Click for larger image
Seven Marine

Seven Marine bills their product as “the most powerful outboard on the planet”. They turn a 6.2L Cadillac V8 on end and somehow stuff it into an outboard motor case. We saw at least two boats at the boat show with four Seven Marine 627s for a total of 2508HP. That’s a lot of ponies. Q: Why put 4 627-HP outboards on the back of a center-console? A: Because five wouldn’t fit.
Click for larger image
Ranger R-29 CB

We spent ages touring a Ranger Tug R-29 CB at the boat show. The trailerable Rangers are wonderfully-executed boats with amazing attention to comfort and space utilization. We’d not sell Dirona, but would like to spend a season or two cruising the ICW and doing the Great Loop on a faster boat with less air and water draft. The Ranger R-29 CB looks like a pretty good candidate. We really fell in love with that boat.
Click for larger image
Evo 43

The Yachts Miami Beach show was focused primarily on large yachts, with many vendors having appointment-only areas for customers. This high-tech Evo 43 caught our attention with slide-out sides. It’s a pretty innovative design and we’re expecting slide-outs are going to open up a lot of new possibilities in boat design just as they have in the recreational vehicle industry.
Click for larger image

Nordhavn 92 Rest Assured and Nordhavn 52 Stella Maris at the Yachts Miami Beach show.
Click for larger image
Rest Assured

We toured Nordhavn 92 Rest Assured. It’s an incredibly beautiful boat.
Click for larger image
N92 Engine Room

The engine room in Nordhavn 92 Rest Assured is amazing. We eventually dragged ourselves out after a good half-hour.
Click for larger image
Bruce & Pam Harris

We haven’t seen Stella Maris owners Bruce & Pam Harris since we were both moored at Soverel Harbor Marina in Palm Beach a year ago. We’ve stayed in touch, but it was great see them in person again and catch up.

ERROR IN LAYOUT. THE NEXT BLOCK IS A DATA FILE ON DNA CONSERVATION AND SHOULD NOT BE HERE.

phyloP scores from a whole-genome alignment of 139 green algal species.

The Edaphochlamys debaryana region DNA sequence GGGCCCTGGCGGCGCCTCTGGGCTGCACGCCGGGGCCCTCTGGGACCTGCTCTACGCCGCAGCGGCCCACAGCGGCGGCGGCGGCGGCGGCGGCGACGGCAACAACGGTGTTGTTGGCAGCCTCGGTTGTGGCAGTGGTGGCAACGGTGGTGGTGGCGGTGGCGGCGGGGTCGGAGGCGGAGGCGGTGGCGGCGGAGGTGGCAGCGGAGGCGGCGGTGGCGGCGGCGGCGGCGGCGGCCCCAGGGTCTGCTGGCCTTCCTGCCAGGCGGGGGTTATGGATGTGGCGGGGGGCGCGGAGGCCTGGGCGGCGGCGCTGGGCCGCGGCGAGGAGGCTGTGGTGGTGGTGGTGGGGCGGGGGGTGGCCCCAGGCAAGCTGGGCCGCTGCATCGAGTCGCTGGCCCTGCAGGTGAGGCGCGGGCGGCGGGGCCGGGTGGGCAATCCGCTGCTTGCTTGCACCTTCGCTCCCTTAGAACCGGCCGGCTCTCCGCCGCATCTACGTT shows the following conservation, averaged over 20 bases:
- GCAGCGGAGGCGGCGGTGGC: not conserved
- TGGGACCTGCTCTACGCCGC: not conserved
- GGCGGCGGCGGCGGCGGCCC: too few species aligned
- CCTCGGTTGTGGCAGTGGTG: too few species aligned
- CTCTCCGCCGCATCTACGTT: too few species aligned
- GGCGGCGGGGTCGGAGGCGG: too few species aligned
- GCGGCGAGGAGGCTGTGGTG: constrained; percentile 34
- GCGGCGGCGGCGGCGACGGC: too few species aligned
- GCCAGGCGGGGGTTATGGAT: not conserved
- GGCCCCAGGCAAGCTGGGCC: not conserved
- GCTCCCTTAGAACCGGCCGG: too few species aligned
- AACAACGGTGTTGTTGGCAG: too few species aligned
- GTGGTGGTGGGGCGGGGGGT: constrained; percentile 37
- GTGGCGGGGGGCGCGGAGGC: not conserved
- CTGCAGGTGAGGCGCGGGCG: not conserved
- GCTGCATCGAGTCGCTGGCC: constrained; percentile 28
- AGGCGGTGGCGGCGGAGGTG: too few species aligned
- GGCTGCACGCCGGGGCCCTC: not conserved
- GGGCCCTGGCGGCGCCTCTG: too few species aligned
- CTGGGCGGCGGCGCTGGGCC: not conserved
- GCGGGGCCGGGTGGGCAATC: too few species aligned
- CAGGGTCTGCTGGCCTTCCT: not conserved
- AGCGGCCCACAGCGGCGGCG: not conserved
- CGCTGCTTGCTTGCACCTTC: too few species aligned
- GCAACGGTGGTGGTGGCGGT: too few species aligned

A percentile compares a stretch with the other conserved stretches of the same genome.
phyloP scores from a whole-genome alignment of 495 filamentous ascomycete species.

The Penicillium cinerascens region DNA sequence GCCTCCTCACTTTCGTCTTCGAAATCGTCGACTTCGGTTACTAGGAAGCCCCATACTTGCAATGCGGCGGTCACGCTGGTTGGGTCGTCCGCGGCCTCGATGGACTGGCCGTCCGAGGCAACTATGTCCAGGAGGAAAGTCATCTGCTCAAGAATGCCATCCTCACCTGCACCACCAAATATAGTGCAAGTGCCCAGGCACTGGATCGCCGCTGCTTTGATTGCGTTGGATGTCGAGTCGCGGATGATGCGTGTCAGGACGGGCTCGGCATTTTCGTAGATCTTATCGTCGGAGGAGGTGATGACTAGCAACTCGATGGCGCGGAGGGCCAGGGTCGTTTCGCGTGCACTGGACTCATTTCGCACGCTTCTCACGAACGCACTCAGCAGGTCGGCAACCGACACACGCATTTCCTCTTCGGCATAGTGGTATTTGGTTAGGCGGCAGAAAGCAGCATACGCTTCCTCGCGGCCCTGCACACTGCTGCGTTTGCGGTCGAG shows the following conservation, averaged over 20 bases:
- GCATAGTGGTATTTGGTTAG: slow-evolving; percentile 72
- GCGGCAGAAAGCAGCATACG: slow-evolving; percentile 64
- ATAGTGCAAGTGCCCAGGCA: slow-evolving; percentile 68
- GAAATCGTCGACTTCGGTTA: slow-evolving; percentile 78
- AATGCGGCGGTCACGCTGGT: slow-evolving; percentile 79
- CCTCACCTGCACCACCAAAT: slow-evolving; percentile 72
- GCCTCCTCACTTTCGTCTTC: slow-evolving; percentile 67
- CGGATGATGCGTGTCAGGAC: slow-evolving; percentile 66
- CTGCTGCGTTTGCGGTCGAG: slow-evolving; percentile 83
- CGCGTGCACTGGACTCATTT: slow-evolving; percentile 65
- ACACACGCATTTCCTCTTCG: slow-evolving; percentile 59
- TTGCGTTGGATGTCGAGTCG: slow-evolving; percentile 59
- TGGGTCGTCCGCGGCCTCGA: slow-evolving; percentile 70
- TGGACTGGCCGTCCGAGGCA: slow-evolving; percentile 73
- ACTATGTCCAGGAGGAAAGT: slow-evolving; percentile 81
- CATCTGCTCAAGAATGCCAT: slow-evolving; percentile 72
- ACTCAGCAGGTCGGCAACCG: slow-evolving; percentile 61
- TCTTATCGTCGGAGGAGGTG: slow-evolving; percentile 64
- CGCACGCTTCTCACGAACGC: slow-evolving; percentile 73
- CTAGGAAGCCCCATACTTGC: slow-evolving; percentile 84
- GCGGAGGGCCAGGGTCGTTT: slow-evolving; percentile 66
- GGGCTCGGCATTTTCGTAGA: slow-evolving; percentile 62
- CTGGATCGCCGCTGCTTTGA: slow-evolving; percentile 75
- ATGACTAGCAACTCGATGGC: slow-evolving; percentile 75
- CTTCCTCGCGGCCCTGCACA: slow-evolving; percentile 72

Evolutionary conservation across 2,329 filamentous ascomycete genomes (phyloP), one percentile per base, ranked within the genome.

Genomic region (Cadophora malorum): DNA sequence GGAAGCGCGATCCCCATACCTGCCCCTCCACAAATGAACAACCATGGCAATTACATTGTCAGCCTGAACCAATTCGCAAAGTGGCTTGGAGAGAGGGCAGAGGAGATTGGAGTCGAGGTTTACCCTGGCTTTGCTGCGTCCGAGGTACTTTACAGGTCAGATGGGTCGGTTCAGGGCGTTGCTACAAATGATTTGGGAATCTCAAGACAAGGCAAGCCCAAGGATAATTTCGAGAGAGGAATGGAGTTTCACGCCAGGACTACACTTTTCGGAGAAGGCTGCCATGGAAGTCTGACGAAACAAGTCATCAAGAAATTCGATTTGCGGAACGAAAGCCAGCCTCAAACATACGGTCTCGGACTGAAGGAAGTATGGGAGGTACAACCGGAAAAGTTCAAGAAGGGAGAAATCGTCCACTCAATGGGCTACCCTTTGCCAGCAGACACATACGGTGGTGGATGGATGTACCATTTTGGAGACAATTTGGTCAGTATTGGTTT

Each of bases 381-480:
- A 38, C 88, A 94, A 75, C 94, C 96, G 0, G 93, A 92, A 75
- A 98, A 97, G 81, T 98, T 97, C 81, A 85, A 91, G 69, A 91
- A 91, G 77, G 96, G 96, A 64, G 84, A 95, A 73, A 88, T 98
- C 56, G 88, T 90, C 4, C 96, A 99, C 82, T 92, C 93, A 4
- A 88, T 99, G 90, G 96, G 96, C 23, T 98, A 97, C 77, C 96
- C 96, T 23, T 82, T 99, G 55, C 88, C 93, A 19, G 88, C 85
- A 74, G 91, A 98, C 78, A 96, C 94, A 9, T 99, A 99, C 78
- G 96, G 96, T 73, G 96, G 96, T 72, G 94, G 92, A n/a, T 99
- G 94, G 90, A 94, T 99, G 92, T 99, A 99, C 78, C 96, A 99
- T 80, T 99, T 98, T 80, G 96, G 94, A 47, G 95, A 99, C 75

Click for larger image

On our drive back from Miami to Daytona Beach, we stopped off at Crackerjacks for a great lunch in an awesome venue right almost in the middle of the Indian River and the ICW. We especially enjoyed the view to the Vehicle Assembly Building and the launch pads at the Kennedy Space Center (just barely out of sight behind the thatched roofs).

Show locations on map Click the travel log icon on the left to see these locations on a map, with the complete log of our cruise.

On the map page, clicking on a camera or text icon will display a picture and/or log entry for that location, and clicking on the smaller icons along the route will display latitude, longitude and other navigation data for that location. And a live map of our current route and most recent log entries always is available at


If your comment doesn't show up right away, send us email and we'll dredge it out of the spam filter.

4 comments on “Miami Boat Shows
  1. Stewart says:

    Like your tip, and experiences, of using the shoulder seasons to cruise the eastern seaboard. Another big plus is not worrying about those boaters so glued to their electronics panel that they forget to actually look out the window while underway.

    • Yes, we find the shoulder season much more enjoyable. Less crowds, easier to find anchorage, easier to find moorage, easier to get a spot at a restaurant, and less waiting for everything.

  2. Stewart says:

    Hi James, Looks like you and Jennifer have been having a great time; especially hooking up with old friends. Thanks too for your discussion about electronics in the Dreamer’s group. Much appreciated learning more about staying connected.

    • Yes, we are having a great time up and down the eastern seaboard. The marina’s are surprisingly expensive in many of the larger centers like Boston probably due to the shorter season and high demand in the summer but, exploring the shoulder seasons either later in the year or earlier than most boaters in the area has been working out very well. Less expensive and no crowds.

Leave a Reply

Your email address will not be published. Required fields are marked *

This site uses Akismet to reduce spam. Learn how your comment data is processed.